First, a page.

You are the underworld, not a hooligan.
Can you differentiate between the two, Little Tang?
Master Tang's words echo in his head.
Those words are a beacon in his life. And the most unlikely person to whisper these things in his ear late at night, lies next to him, sleeping.
He sits up, drinks some water and rubs the sleep from his eyes. He slips out of bed and pads down to their kitchen to fix some tea.
A cursory glance at the clock blares brightly back at him.
3 am and all's not well!
He knows Meng Shaofei will quickly follow behind. The man's bulldog like tenaciousness, and infuriating intuition about Tang Yi, are just some things that drew him in and made him grateful for the smaller moments they have had together.
But before he became used to it, before he knew he loved Meng Shaofei, it was a nuisance.
A really big nuisance.
S: Have you had another nightmare?
T:Do you know that I can't sleep without you, idiot?
I haven't slept in four years.
I'm beyond exhausted.
Back and forth, but at least there's comfort and familiarity at the end of the night, rather than wondering who would attempt an assassination.
He conveniently 'forgot' to mention this to Meng Shaofei.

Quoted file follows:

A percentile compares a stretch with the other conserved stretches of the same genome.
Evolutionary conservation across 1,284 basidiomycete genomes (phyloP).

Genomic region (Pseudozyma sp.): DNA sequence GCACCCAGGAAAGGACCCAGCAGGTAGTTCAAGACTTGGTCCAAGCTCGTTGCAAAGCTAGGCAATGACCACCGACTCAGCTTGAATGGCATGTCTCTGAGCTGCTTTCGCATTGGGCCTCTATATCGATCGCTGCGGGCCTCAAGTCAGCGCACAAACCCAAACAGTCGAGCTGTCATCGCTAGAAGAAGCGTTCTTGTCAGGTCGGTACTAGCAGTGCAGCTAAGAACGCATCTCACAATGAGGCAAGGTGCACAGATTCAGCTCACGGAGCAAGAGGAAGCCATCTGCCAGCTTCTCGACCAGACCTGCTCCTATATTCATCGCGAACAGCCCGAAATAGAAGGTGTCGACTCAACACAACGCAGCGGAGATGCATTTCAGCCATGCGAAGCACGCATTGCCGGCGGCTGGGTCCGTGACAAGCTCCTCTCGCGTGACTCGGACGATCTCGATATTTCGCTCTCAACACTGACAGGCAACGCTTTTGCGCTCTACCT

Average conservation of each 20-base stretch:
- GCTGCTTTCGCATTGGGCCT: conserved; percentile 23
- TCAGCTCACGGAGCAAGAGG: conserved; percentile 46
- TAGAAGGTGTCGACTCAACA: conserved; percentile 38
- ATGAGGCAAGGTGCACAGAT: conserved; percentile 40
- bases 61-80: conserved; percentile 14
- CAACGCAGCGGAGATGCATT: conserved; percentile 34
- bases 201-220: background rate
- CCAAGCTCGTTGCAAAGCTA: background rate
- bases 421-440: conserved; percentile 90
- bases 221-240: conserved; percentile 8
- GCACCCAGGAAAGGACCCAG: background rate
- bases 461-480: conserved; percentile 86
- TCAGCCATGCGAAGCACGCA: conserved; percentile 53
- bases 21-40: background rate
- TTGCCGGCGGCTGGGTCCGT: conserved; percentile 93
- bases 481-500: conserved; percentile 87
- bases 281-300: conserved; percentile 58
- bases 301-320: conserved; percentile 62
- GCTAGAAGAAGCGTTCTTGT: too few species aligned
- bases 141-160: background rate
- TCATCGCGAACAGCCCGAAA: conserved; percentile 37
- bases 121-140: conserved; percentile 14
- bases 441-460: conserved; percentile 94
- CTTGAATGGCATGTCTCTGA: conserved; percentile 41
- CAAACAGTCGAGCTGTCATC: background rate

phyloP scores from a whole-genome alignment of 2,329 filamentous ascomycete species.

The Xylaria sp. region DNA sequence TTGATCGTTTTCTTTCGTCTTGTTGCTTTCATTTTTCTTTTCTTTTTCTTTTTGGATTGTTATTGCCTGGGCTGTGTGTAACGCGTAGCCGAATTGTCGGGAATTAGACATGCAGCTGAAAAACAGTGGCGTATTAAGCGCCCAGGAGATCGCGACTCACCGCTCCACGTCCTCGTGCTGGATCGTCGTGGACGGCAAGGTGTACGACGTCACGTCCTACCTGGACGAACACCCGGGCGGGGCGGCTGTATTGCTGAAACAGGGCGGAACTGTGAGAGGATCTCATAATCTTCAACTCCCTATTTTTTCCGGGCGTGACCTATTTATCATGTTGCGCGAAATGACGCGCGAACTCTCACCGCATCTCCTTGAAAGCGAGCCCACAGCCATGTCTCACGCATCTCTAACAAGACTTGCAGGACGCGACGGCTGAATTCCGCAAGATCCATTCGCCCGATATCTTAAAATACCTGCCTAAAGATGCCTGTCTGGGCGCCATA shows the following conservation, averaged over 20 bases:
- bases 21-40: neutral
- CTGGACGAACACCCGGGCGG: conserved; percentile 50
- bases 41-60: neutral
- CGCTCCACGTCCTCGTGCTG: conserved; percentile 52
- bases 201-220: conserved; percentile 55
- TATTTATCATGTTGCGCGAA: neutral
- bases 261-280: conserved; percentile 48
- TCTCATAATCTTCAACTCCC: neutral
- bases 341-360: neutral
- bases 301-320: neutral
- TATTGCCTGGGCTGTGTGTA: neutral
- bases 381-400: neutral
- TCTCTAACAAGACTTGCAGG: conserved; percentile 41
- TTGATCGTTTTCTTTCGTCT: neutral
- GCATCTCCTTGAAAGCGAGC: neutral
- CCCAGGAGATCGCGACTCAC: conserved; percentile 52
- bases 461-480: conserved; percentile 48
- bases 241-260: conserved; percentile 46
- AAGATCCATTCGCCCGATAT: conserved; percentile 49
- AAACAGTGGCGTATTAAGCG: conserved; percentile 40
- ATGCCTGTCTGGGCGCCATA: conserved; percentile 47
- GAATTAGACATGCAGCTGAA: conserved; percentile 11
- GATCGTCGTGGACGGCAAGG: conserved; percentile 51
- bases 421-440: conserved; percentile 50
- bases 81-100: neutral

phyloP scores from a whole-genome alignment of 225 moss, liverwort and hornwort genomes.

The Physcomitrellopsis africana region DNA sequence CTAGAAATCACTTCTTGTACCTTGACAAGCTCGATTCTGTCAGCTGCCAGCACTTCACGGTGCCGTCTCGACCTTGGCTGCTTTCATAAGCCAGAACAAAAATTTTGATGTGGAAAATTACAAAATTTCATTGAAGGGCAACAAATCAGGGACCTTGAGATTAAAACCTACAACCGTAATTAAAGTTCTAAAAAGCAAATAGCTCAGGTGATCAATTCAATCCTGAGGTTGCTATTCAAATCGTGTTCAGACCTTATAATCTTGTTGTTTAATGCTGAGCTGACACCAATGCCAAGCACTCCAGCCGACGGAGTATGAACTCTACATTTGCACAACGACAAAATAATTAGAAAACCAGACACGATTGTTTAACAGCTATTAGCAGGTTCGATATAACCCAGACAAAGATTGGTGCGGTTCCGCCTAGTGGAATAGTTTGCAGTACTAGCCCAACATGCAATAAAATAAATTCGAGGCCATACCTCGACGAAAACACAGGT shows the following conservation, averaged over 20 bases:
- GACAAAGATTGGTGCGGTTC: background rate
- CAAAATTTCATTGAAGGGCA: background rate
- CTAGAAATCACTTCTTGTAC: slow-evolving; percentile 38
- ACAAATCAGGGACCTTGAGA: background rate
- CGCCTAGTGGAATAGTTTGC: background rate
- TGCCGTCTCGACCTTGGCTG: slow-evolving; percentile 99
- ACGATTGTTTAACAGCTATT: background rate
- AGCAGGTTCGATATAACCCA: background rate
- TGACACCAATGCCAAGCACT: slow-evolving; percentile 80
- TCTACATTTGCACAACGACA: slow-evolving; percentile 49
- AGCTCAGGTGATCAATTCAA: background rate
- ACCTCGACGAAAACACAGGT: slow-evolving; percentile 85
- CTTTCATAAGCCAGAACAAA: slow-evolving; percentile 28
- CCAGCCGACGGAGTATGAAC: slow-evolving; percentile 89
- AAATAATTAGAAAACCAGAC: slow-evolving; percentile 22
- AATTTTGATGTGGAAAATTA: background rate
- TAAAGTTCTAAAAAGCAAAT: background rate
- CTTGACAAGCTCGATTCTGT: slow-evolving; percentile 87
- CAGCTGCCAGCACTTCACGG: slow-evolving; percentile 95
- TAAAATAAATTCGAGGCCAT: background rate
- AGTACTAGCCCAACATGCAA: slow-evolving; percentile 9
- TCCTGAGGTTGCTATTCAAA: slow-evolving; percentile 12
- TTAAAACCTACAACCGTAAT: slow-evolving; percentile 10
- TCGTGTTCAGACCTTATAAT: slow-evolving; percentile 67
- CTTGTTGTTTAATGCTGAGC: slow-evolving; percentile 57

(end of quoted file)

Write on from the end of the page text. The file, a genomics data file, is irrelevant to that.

But he knows that Shaofei knows. He knows he knows.
He always has known the littlest details of him.
So damn annoying, and so damn endearing.
He wonders if Master Tang would approve?
Probably not, were he alive, but he approves from the grave.
Master, mother, father--they all approve from their graves.
He is a man who truly lives with his ghosts.
He quietly gathers his teapot, his cup and his tea leaves and sits at the family dining room table.
Rituals are a good way to clear his wandering, muddied thoughts of revenge.
There was no one left to revenge or avenge.
There are only the two of them in the house. He has sent everyone away.
He can hear Shaofei's slippers padding along the floor, getting closer. He knows that Shaofei will put his arms around him and pull him into his vortex of--of--good?
His own personal, tenacious as hell, bulldog clown.
For doing what comes naturally?
No, nothing comes naturally.
Everything, every day must be taught again and again. This is an invaluable truth he has learned from Master Tang.
Cooking well must be done with precision. Running a group must be done with precision. Having tea must be done with precision and ritual.
Even eating spicy food must be done with precision.
A glass of coke goes down easily to counteract the spice.
The only one he's ever considered his equal taught him that.
He glows when he sees the bleary eyes of the one he loves, the one who loves him.
Who joins him with his glass of coke.
"Are you okay?"
He, silly, bulldog Meng Shaofei, knows everything about him.
"I will be," says Tang Yi, wrapping his arms around his beloved.